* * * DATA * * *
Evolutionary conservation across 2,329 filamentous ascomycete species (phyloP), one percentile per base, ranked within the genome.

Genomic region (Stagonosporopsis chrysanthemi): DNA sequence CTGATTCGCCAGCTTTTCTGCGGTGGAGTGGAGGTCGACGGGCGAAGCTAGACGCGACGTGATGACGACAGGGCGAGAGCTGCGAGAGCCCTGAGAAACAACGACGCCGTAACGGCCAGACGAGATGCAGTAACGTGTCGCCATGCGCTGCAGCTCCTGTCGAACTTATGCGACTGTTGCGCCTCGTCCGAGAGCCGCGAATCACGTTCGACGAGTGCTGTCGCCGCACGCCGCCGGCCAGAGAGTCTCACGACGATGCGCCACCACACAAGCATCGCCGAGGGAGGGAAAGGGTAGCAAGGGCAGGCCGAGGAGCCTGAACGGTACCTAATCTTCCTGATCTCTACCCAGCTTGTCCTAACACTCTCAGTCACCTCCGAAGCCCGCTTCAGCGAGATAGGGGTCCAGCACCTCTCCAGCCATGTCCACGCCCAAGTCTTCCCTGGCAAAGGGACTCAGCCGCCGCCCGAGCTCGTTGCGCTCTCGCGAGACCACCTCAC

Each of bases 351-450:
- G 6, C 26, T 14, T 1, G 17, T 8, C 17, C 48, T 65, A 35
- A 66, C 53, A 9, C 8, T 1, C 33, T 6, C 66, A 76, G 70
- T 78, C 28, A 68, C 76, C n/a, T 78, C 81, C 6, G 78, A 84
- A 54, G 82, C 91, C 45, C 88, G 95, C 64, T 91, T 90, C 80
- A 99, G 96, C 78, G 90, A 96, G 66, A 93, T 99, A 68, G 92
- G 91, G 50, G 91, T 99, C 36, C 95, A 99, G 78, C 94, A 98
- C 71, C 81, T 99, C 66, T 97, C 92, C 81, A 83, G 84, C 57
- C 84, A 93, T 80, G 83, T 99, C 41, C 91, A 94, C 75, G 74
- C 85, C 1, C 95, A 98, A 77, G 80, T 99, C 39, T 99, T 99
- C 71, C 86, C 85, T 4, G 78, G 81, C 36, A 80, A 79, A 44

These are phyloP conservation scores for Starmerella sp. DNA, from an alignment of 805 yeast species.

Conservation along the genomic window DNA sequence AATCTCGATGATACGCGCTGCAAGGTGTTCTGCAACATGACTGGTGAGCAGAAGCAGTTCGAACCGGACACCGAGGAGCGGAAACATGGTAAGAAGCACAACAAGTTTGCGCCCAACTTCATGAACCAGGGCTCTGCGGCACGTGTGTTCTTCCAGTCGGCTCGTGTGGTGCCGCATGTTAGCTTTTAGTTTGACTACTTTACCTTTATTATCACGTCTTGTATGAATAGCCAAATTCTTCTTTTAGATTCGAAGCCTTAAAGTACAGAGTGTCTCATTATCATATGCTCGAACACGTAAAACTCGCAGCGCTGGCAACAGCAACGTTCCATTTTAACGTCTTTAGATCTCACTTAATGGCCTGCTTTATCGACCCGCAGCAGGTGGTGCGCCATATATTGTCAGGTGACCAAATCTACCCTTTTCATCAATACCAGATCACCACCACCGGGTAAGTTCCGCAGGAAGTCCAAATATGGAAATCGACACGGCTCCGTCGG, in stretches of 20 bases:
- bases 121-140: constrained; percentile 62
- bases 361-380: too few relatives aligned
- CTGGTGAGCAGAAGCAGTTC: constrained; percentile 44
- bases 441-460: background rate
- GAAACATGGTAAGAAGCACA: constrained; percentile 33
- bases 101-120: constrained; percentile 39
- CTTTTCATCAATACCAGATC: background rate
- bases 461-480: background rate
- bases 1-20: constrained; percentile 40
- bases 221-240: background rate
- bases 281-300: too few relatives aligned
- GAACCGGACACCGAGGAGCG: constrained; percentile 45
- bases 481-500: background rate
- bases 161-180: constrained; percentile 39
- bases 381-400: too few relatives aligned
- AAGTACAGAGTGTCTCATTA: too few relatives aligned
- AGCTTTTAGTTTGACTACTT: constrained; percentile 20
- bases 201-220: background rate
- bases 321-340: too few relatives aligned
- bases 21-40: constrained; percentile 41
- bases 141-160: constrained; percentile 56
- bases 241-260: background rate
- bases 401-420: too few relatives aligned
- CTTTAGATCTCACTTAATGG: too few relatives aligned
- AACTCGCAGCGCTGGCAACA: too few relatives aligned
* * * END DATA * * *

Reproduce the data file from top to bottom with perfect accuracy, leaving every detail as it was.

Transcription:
Evolutionary conservation across 2,329 filamentous ascomycete species (phyloP), one percentile per base, ranked within the genome.

Genomic region (Stagonosporopsis chrysanthemi): DNA sequence CTGATTCGCCAGCTTTTCTGCGGTGGAGTGGAGGTCGACGGGCGAAGCTAGACGCGACGTGATGACGACAGGGCGAGAGCTGCGAGAGCCCTGAGAAACAACGACGCCGTAACGGCCAGACGAGATGCAGTAACGTGTCGCCATGCGCTGCAGCTCCTGTCGAACTTATGCGACTGTTGCGCCTCGTCCGAGAGCCGCGAATCACGTTCGACGAGTGCTGTCGCCGCACGCCGCCGGCCAGAGAGTCTCACGACGATGCGCCACCACACAAGCATCGCCGAGGGAGGGAAAGGGTAGCAAGGGCAGGCCGAGGAGCCTGAACGGTACCTAATCTTCCTGATCTCTACCCAGCTTGTCCTAACACTCTCAGTCACCTCCGAAGCCCGCTTCAGCGAGATAGGGGTCCAGCACCTCTCCAGCCATGTCCACGCCCAAGTCTTCCCTGGCAAAGGGACTCAGCCGCCGCCCGAGCTCGTTGCGCTCTCGCGAGACCACCTCAC

Each of bases 351-450:
- G 6, C 26, T 14, T 1, G 17, T 8, C 17, C 48, T 65, A 35
- A 66, C 53, A 9, C 8, T 1, C 33, T 6, C 66, A 76, G 70
- T 78, C 28, A 68, C 76, C n/a, T 78, C 81, C 6, G 78, A 84
- A 54, G 82, C 91, C 45, C 88, G 95, C 64, T 91, T 90, C 80
- A 99, G 96, C 78, G 90, A 96, G 66, A 93, T 99, A 68, G 92
- G 91, G 50, G 91, T 99, C 36, C 95, A 99, G 78, C 94, A 98
- C 71, C 81, T 99, C 66, T 97, C 92, C 81, A 83, G 84, C 57
- C 84, A 93, T 80, G 83, T 99, C 41, C 91, A 94, C 75, G 74
- C 85, C 1, C 95, A 98, A 77, G 80, T 99, C 39, T 99, T 99
- C 71, C 86, C 85, T 4, G 78, G 81, C 36, A 80, A 79, A 44

These are phyloP conservation scores for Starmerella sp. DNA, from an alignment of 805 yeast species.

Conservation along the genomic window DNA sequence AATCTCGATGATACGCGCTGCAAGGTGTTCTGCAACATGACTGGTGAGCAGAAGCAGTTCGAACCGGACACCGAGGAGCGGAAACATGGTAAGAAGCACAACAAGTTTGCGCCCAACTTCATGAACCAGGGCTCTGCGGCACGTGTGTTCTTCCAGTCGGCTCGTGTGGTGCCGCATGTTAGCTTTTAGTTTGACTACTTTACCTTTATTATCACGTCTTGTATGAATAGCCAAATTCTTCTTTTAGATTCGAAGCCTTAAAGTACAGAGTGTCTCATTATCATATGCTCGAACACGTAAAACTCGCAGCGCTGGCAACAGCAACGTTCCATTTTAACGTCTTTAGATCTCACTTAATGGCCTGCTTTATCGACCCGCAGCAGGTGGTGCGCCATATATTGTCAGGTGACCAAATCTACCCTTTTCATCAATACCAGATCACCACCACCGGGTAAGTTCCGCAGGAAGTCCAAATATGGAAATCGACACGGCTCCGTCGG, in stretches of 20 bases:
- bases 121-140: constrained; percentile 62
- bases 361-380: too few relatives aligned
- CTGGTGAGCAGAAGCAGTTC: constrained; percentile 44
- bases 441-460: background rate
- GAAACATGGTAAGAAGCACA: constrained; percentile 33
- bases 101-120: constrained; percentile 39
- CTTTTCATCAATACCAGATC: background rate
- bases 461-480: background rate
- bases 1-20: constrained; percentile 40
- bases 221-240: background rate
- bases 281-300: too few relatives aligned
- GAACCGGACACCGAGGAGCG: constrained; percentile 45
- bases 481-500: background rate
- bases 161-180: constrained; percentile 39
- bases 381-400: too few relatives aligned
- AAGTACAGAGTGTCTCATTA: too few relatives aligned
- AGCTTTTAGTTTGACTACTT: constrained; percentile 20
- bases 201-220: background rate
- bases 321-340: too few relatives aligned
- bases 21-40: constrained; percentile 41
- bases 141-160: constrained; percentile 56
- bases 241-260: background rate
- bases 401-420: too few relatives aligned
- CTTTAGATCTCACTTAATGG: too few relatives aligned
- AACTCGCAGCGCTGGCAACA: too few relatives aligned